A look behind the scenes of FarmQuest with Radio Fanaka

For the past several weeks we have been introducing you to the six candidates that took part in the FarmQuest project in Mali:  six young people have shown their communities that they have what it takes to  start farming businesses that can not only feed their families, but make a living. Now its time to introduce you to the amazing broadcast team at Radio Fanaka in Mali. They poured their hearts into the FarmQuest program and grew as journalists along the way.

 

Radio Fanaka is emblematic of many radio stations across sub-Saharan Africa. It is staffed by mostly volunteers, their equipment is basic, and most of the staff have not gone to school for broadcasting or journalism. So to bring a new form of radio on air at the station could have been seen as a big gamble. After all, the FRI reality radio model of programming is brand new: it pulls lessons learned from radio drama, but it is also a distinct format in itself.

 

Farm Radio International is lucky to work with dedicated radio journalists like the team at Radio Fanaka. In fact, that is what sets our work apart from many other media-based development initiatives: We value the trusted place that local broadcasters occupy in society. For many farmers these broadcasters are who they spend their days with in the field by flicking on their radio sets. Radio is not just about sending out or disseminating a message to the audience. It is quite literally about building a relationship between broadcaster and listener, so when there is something important for farmers to hear (new advice, market information, weather information), they listen.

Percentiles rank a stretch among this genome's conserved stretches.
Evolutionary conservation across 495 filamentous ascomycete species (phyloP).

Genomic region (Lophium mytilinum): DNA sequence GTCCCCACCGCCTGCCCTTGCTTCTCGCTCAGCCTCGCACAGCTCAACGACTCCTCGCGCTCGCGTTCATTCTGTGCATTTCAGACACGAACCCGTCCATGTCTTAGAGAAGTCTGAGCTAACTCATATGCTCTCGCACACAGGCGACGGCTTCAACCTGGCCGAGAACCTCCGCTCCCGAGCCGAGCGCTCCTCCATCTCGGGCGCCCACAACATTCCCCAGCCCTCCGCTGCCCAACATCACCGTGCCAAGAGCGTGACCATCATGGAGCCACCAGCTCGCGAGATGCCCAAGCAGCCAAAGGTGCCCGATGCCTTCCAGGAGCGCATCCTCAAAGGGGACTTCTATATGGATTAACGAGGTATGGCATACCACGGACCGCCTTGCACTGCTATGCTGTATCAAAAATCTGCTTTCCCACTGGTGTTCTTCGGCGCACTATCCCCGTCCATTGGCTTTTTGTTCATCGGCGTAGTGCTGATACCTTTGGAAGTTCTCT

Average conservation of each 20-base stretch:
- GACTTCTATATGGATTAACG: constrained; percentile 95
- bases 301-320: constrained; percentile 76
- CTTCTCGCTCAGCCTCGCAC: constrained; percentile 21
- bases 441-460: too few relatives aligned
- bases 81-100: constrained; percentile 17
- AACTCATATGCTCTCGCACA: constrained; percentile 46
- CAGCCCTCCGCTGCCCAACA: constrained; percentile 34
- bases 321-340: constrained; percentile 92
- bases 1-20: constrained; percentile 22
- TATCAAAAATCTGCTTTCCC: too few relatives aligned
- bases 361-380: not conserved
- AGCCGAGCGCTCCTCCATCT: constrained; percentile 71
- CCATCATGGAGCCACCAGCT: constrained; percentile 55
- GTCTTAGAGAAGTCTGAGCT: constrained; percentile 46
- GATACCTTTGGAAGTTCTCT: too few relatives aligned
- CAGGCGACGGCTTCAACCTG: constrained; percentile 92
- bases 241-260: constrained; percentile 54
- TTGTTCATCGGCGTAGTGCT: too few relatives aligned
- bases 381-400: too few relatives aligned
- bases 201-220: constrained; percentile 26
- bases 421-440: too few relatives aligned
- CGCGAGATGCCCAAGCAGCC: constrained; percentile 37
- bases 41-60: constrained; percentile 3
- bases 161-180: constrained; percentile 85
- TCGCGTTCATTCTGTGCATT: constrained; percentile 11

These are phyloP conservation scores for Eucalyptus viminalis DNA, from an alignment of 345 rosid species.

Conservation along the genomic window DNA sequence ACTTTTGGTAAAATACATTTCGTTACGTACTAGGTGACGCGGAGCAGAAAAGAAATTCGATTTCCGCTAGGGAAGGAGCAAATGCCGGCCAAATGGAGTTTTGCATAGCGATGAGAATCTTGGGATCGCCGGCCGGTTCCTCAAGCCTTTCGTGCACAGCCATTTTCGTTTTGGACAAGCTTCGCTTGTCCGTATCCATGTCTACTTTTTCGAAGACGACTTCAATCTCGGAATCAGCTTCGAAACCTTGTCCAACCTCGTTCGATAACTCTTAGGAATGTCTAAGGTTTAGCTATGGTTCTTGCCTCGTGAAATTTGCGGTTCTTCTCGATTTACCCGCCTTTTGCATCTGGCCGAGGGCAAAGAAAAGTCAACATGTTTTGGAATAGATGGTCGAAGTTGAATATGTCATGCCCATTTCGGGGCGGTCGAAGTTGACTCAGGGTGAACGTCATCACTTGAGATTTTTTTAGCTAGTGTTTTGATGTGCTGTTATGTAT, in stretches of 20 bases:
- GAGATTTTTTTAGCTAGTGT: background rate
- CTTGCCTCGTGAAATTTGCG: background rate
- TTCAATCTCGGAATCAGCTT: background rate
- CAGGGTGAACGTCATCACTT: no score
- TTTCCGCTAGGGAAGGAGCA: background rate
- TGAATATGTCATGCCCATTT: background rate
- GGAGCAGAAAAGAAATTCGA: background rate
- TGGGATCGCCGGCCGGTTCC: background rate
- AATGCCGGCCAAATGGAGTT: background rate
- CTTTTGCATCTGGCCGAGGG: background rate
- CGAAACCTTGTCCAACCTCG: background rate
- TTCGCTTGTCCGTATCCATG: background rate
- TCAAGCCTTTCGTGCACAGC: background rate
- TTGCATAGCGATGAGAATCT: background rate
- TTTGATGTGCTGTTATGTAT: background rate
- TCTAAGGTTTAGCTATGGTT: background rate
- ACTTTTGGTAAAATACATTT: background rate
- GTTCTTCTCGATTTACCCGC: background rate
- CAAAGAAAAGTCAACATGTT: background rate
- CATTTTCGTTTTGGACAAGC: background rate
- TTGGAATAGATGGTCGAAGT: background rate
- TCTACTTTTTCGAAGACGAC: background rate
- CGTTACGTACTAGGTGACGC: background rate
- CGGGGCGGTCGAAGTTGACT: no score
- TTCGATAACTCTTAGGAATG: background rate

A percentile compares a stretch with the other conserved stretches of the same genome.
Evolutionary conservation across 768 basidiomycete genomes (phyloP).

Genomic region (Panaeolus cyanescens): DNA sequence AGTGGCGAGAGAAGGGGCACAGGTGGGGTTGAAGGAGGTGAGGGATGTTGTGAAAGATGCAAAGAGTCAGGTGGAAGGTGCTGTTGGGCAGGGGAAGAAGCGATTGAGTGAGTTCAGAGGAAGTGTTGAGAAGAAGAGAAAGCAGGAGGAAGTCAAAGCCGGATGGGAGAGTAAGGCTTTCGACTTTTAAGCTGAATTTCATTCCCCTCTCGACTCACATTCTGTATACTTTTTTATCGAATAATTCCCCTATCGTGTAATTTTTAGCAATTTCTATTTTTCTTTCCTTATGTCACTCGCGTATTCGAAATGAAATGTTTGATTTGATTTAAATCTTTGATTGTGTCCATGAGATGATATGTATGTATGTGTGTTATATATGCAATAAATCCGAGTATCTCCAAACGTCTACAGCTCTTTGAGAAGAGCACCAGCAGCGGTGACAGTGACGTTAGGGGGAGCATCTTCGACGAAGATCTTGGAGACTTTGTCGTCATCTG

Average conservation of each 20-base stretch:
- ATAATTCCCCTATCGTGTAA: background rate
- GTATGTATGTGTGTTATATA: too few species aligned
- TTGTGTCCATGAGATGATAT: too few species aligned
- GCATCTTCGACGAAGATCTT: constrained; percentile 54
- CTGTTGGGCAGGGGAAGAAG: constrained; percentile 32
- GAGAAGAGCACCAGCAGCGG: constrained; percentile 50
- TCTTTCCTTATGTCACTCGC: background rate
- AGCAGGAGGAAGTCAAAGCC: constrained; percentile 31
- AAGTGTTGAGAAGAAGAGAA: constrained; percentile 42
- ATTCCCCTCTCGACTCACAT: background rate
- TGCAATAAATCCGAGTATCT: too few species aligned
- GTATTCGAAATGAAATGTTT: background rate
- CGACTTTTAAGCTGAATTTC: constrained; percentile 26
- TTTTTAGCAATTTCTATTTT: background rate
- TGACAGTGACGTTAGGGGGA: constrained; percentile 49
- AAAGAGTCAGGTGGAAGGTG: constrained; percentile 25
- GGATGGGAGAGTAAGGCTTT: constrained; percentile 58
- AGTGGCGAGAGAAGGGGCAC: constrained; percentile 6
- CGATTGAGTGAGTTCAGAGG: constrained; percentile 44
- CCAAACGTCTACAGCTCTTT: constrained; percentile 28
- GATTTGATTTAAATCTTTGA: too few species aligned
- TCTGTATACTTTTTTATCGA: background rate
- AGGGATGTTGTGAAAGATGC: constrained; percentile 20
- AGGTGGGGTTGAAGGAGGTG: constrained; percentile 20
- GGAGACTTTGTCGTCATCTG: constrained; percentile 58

For FarmQuest, Salimata Koné and Vieux Fatagoma Sanogo were recruited at Radio Fanaka to be the show’s hosts. They were chosen because they themselves were young and understood the pressures faced by youth in Mali. Over the life of the project they visited the contestants in the field to record the success and challenges of starting a farming business. It was not uncommon to see Vieux and Salimata zoom by on a motor cycle on their way to interviewing the contestants in the village.

 

The above video shows some of the amazing transformations seen in the team at Radio Fanaka over the life of this project. FarmQuest was the first time that Radio Fanaka tried its hand at polished, documentary-style reality radio, a far cry from the more improvisational style that was common before the project. In many ways the goal of Farm Radio International is to empower local radio stations to produce their own high-quality programming for their communities. Radio Fanaka’s work on FarmQuest was a true example of how far broadcasters can come with training and some new equipment.

 

Made possible with the support of the Rockefeller FoundationFarmQuest was a reality radio program broadcast in Mali to encourage youth to consider farming as a legitimate and profitable career choice, and not just a means of subsistence, by following six farmers competing to be named “best young farmer of the year.” Learn more about about the project by checking out the following links:

– FarmQuest videos

– FarmQuest audio (in Bambara with English transcripts)

– “Can a reality show really deliver aid to Africa?” (article in the Toronto Star by Marc Ellison)

– FarmQuest project page

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